Hyperemesis gravidarum

Hyperemesis gravidarum is extreme and persistent nausea and vomiting during pregnancy. It can lead to dehydration, weight loss and electrolyte imbalances.

Most women have nausea or vomiting (morning sickness), particularly during the first 3 months of pregnancy. The exact cause of nausea and vomiting during pregnancy is unknown. However, it is believed to be caused by a rapid increase in the blood level of a hormone called human chorionic gonadotropin (HCG). HCG is released from the placenta. Mild morning sickness is common. Hyperemesis gravidarum is less common and more severe.

Women with hyperemesis gravidarum have extreme nausea and vomiting during pregnancy. It can cause weight loss of more than 5% of body weight. The condition can occur in any pregnancy, but it’s a little more likely if you’re pregnant with twins (or multiple babies) or if you have a molar pregnancy. Women are at greater risk of hyperemesis if they have had the problem in previous pregnancies or are prone to motion sickness, a movement disease commonly called motion sickness or even seasickness, airsickness, train sickness.

Hyperemesis gravidarum vs morning sickness

Morning sickness Hyperemesis gravidarum
Nausea sometimes accompanied by vomiting Nausea accompanied by severe vomiting
Nausea that disappears at 12 weeks or soon after Nausea that does not subside
Vomiting that does not cause severe dehydration Vomiting causing severe dehydration
Vomiting that allows you to hold on to some food Vomiting that does not allow you to keep any food


While nausea and vomiting in pregnancy in general is estimated to occur in 50-90% of all pregnancies, hyperemesis gravidarum is estimated to occur in 0.5-2% of pregnant women. Hyperemesis gravidarum (usually) affects her only during the first trimester.

Symptoms of hyperemesis gravidarum

Hyperemesis gravidarum usually occurs during the first trimester of pregnancy. You may have hyperemesis gravidarum if you are pregnant and:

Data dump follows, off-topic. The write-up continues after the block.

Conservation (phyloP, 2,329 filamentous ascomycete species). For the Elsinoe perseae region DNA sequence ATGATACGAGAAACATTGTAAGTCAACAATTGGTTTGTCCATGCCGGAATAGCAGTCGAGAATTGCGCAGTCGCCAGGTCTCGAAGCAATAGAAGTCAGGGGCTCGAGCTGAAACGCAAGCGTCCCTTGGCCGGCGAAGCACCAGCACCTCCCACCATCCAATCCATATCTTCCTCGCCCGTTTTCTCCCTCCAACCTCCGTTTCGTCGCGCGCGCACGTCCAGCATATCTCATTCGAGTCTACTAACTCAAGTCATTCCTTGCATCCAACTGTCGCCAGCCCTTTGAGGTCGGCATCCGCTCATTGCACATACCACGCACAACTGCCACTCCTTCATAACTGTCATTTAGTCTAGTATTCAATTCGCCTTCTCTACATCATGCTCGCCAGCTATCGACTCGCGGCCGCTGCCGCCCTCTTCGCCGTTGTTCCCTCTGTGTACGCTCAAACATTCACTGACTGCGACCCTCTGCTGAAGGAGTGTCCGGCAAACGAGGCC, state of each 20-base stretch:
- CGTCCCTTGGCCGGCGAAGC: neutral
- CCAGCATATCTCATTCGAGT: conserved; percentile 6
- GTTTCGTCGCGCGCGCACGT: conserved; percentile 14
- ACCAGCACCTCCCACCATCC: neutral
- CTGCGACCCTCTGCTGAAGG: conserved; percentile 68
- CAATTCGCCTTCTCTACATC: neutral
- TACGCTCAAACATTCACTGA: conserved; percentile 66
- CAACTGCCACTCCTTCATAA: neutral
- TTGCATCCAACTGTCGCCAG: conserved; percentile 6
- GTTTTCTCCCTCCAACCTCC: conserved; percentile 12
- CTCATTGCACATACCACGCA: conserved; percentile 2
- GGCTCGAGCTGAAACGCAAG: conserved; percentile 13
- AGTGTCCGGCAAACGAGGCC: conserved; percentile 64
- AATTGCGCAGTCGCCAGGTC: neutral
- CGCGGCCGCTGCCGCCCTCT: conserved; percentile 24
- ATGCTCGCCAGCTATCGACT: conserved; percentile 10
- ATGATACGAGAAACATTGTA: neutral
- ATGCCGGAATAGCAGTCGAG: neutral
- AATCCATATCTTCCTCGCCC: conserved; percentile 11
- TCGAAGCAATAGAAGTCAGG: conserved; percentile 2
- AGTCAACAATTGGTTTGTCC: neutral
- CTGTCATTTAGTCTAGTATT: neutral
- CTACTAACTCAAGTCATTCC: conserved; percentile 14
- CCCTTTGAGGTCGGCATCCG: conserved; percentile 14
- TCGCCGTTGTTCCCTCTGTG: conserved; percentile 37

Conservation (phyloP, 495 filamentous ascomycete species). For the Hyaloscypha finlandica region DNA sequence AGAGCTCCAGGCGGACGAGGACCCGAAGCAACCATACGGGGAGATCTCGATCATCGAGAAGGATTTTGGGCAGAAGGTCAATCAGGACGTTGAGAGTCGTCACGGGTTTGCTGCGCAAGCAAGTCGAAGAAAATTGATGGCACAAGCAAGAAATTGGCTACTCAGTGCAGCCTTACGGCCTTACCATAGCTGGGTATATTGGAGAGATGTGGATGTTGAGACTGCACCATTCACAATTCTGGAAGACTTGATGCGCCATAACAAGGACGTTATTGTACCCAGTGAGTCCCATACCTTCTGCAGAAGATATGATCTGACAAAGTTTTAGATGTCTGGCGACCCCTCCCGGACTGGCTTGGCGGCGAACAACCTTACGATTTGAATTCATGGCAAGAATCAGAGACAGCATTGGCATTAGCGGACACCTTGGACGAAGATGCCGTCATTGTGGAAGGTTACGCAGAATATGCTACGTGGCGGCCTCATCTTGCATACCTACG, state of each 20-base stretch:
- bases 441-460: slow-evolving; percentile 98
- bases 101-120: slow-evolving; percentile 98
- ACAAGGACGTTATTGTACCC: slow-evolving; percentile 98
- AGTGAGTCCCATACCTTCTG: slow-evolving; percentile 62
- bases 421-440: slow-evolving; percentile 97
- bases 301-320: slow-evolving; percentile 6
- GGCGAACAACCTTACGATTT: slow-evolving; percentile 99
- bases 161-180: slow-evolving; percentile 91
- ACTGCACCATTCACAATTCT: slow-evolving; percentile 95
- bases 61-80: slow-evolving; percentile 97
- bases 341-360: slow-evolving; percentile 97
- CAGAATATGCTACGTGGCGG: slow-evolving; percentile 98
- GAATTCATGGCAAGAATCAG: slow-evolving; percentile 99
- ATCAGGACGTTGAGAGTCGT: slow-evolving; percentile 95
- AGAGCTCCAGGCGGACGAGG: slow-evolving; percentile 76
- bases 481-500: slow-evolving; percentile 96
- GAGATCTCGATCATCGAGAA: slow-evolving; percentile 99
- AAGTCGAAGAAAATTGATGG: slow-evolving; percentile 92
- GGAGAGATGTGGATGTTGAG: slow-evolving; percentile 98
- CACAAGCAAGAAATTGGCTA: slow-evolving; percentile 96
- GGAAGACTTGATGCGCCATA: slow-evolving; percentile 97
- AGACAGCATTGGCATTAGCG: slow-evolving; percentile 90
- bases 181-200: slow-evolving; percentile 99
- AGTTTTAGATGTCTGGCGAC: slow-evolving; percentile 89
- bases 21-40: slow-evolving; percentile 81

• vomit 3-4 times a day or more;
  • you vomit so much that you lose more than 10 kilos;
  • you vomit so much that you feel dizzy;
  • you vomit so much that you become dehydrated;
  • you have a drop in blood pressure (hypotension)

Talk to your GP or midwife if you suffer from severe nausea and vomiting. Getting help beforehand can help you avoid dehydration and weight loss.

Other symptoms you may experience:

  • extremely pronounced sense of smell;
  • excessive saliva production;
  • headache and constipation from dehydration;

Risk factors for hyperemesis gravidarum

The following are risk factors for hyperemesis gravidarum:

  • a hyperemesis gravidarum during a previous pregnancy;
  • an overweight condition;
  • a multiple pregnancy;
  • a molar pregnancy;
  • the presence in the family of women who have had this condition;

Risks to the fetus and the future unborn child

HG can make you feel very sick, but it is unlikely to harm your baby if treated effectively.

However, if it causes you to lose weight during pregnancy, there is an increased risk that your baby may be born smaller than expected (having a low birth weight).


The diagnosis of hyperemesis gravidarum could lead to immediate hospitalization in order to restore fluids and replace electrolytes by infusing medications and fluids through the veins (intravenously).

Vitamin supplementation (especially vitamins B6, C and thiamine) may also be recommended.

With these treatments, in many cases, vomiting can stop. If vomiting persists, antiemetic drug therapy may be recommended.

More severe cases of hyperemesis gravidarum may require the administration of complex and balanced nutrient solutions through an IV during pregnancy. This is called total parenteral nutrition.


Although there are no known ways to completely prevent hyperemesis gravidarum, the following measures could help prevent morning sickness from becoming severe:

  • eat small and frequent meals.
  • eat bland foods.
  • Wait until the nausea has improved before taking iron supplements.
  • Using an anti-nausea bracelet

Katherine Johnson, M.D., is a board-certified obstetrician-gynecologist with clinical expertise in general obstetrics and gynecology, family planning, women’s health, and gynecology.

She is affiliated with the Obstetrics and Gynecology division at an undisclosed healthcare institution and the online platform, Maternicity.com.

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